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Etui

1750-1800 Unidentified enamel and gilded metal height: 3 7/8 in. (9.7 cm) Smithsonian American Art Museum Gift of John Gellatly 1929.8.245.68 Smithsonian American Art Museum
Luce Foundation Center, 4th Floor, 52A


Luce Center Quote

“Enameling is a curious art, and not much labour but that of laying and painting colours, plain or in figures, on metal.” A General Description of all Trades, 1747, quoted in Susan Benjamin, English Enamel Boxes, 1978

Luce Center Label

The art of painting on enamel flourished in England during the second half of the eighteenth century. A French jeweler, Jean Toutin, had developed a new technique for painting on enamel, in which a gold base was covered first with white enamel, then painted with a design. This craft soon spread to England, where it was adopted by jewelers and goldsmiths. Their intricately painted boxes and curios were fashionable with the wealthy, who often bought them as souvenirs from their travels. Popular items included small boxes, which were used to carry snuff or “patches” (beauty spots); bonbonnieres, which contained sweets; and etuis, which might carry a lady’s scissors, tweezers, or pencil. More functional items were also popular, including watches, candlesticks, and tea caddies.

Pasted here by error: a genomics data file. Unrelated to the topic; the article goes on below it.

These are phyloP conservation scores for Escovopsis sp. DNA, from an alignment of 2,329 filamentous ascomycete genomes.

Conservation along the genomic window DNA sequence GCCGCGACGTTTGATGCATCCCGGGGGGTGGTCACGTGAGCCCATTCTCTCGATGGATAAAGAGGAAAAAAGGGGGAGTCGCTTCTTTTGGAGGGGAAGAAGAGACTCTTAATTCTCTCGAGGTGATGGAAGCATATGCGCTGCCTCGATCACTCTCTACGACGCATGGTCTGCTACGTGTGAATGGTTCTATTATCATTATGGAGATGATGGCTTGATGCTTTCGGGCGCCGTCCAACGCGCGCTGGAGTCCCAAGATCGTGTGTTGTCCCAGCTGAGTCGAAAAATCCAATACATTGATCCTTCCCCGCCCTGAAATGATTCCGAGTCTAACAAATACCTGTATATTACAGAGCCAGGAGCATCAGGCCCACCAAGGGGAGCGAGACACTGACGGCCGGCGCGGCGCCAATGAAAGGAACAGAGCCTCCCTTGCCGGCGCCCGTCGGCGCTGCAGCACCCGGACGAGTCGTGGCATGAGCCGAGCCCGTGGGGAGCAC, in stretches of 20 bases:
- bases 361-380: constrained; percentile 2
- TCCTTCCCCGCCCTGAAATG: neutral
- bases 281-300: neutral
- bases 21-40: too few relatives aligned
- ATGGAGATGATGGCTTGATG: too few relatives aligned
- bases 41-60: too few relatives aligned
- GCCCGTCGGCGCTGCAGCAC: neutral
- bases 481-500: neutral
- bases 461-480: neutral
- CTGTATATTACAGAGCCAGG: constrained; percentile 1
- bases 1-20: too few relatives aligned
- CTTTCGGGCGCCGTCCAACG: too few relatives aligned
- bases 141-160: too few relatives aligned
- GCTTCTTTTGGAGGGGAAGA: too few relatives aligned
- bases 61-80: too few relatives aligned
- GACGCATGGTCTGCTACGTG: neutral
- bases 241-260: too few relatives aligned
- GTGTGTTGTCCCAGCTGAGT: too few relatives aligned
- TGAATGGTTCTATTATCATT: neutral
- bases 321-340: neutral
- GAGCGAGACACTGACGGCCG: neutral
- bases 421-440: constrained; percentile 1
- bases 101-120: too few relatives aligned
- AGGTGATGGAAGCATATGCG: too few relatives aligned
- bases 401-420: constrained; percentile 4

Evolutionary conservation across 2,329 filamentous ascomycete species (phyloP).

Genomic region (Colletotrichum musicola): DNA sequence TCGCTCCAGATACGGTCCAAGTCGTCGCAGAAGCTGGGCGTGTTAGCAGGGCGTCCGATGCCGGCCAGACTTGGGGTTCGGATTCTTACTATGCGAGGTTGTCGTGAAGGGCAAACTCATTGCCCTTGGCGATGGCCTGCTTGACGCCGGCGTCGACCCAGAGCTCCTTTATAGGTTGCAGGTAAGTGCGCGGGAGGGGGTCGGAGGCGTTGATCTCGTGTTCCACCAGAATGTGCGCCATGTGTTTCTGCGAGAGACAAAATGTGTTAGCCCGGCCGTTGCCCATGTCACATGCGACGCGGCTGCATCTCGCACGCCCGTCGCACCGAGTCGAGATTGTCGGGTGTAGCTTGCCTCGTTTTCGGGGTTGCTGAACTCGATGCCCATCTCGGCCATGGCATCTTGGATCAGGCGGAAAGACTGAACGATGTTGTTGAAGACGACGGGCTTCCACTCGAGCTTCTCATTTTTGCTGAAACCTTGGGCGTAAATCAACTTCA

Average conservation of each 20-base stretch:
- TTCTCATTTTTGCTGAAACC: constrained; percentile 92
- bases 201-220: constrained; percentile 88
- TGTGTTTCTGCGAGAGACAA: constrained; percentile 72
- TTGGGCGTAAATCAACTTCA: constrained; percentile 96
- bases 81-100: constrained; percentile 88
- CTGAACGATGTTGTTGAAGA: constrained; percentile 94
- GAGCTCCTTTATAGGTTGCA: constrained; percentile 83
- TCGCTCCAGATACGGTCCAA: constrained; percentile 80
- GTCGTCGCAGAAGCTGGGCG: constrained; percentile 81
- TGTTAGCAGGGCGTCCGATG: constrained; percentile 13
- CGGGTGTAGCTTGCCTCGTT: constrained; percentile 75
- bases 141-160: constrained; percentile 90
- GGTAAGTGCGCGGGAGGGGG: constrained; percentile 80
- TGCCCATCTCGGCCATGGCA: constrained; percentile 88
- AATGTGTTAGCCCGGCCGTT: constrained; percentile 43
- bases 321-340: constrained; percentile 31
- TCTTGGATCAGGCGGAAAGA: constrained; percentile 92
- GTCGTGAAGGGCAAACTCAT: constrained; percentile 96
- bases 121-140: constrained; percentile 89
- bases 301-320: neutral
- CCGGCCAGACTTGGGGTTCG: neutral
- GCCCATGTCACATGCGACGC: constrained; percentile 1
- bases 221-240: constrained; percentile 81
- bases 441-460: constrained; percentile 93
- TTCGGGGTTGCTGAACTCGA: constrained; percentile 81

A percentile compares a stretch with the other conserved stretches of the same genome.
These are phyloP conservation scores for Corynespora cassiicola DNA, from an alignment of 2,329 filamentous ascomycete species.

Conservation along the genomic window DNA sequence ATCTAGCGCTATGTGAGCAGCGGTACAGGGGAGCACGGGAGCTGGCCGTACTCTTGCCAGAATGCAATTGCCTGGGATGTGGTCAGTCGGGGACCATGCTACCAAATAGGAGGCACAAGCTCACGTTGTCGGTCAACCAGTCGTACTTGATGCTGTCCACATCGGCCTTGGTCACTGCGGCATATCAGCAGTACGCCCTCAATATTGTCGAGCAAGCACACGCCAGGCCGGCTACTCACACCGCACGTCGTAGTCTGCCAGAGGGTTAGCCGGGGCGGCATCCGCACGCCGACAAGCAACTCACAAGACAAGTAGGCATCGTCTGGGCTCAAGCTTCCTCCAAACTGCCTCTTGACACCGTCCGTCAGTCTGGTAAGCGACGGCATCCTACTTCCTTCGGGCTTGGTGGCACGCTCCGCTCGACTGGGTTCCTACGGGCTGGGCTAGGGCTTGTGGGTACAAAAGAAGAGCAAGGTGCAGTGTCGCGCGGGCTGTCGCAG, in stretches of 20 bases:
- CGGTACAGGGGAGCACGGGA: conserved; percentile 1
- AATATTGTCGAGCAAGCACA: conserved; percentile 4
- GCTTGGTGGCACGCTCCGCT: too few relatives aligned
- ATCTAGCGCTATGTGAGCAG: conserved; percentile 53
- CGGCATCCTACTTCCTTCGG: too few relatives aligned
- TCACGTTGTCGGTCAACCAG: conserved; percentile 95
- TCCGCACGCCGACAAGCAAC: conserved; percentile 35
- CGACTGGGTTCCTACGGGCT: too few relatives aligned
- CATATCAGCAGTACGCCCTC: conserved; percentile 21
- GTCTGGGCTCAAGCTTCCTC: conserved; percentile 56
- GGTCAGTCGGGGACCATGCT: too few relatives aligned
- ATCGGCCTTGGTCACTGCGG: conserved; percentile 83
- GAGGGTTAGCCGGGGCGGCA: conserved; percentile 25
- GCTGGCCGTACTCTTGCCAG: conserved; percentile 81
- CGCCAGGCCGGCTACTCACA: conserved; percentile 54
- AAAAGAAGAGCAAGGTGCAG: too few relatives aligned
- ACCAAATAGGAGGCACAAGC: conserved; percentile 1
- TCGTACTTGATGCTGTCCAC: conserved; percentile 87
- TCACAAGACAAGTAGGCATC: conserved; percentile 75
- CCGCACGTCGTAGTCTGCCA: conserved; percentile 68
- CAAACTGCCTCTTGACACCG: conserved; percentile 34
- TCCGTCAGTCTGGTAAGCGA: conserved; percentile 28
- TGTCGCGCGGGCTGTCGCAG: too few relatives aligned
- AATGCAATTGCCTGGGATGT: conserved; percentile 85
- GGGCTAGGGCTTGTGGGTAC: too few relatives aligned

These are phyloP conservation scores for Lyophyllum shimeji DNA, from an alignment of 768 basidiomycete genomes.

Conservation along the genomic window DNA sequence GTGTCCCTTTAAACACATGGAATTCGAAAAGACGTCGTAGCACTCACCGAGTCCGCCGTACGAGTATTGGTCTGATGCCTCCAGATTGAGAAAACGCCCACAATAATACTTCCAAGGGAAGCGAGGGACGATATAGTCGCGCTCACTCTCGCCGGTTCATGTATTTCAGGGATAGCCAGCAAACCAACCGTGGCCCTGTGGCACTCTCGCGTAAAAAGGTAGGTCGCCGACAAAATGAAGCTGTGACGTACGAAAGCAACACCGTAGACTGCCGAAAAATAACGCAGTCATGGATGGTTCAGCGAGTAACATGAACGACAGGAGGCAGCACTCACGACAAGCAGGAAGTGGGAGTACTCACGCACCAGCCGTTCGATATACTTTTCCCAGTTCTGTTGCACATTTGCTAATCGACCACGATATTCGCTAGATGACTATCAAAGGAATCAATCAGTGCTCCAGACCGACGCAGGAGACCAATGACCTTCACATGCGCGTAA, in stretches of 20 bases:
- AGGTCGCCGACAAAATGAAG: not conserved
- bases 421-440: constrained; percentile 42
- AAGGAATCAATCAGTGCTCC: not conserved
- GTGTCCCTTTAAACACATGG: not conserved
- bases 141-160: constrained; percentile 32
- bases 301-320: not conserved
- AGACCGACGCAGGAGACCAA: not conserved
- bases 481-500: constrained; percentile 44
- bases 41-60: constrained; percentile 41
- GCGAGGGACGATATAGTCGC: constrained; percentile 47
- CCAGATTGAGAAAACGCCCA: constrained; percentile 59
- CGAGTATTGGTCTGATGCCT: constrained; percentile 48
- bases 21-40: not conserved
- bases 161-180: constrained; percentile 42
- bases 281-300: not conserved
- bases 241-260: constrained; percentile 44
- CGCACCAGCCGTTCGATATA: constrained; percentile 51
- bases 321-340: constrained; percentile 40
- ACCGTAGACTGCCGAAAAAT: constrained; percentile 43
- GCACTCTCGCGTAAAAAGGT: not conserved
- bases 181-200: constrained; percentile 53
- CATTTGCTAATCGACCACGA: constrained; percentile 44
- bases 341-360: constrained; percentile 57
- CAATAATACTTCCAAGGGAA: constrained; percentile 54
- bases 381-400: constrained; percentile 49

Keywords

Figure male - full length

Occupation - art - sculptor

Performing arts - music - flute

decorative arts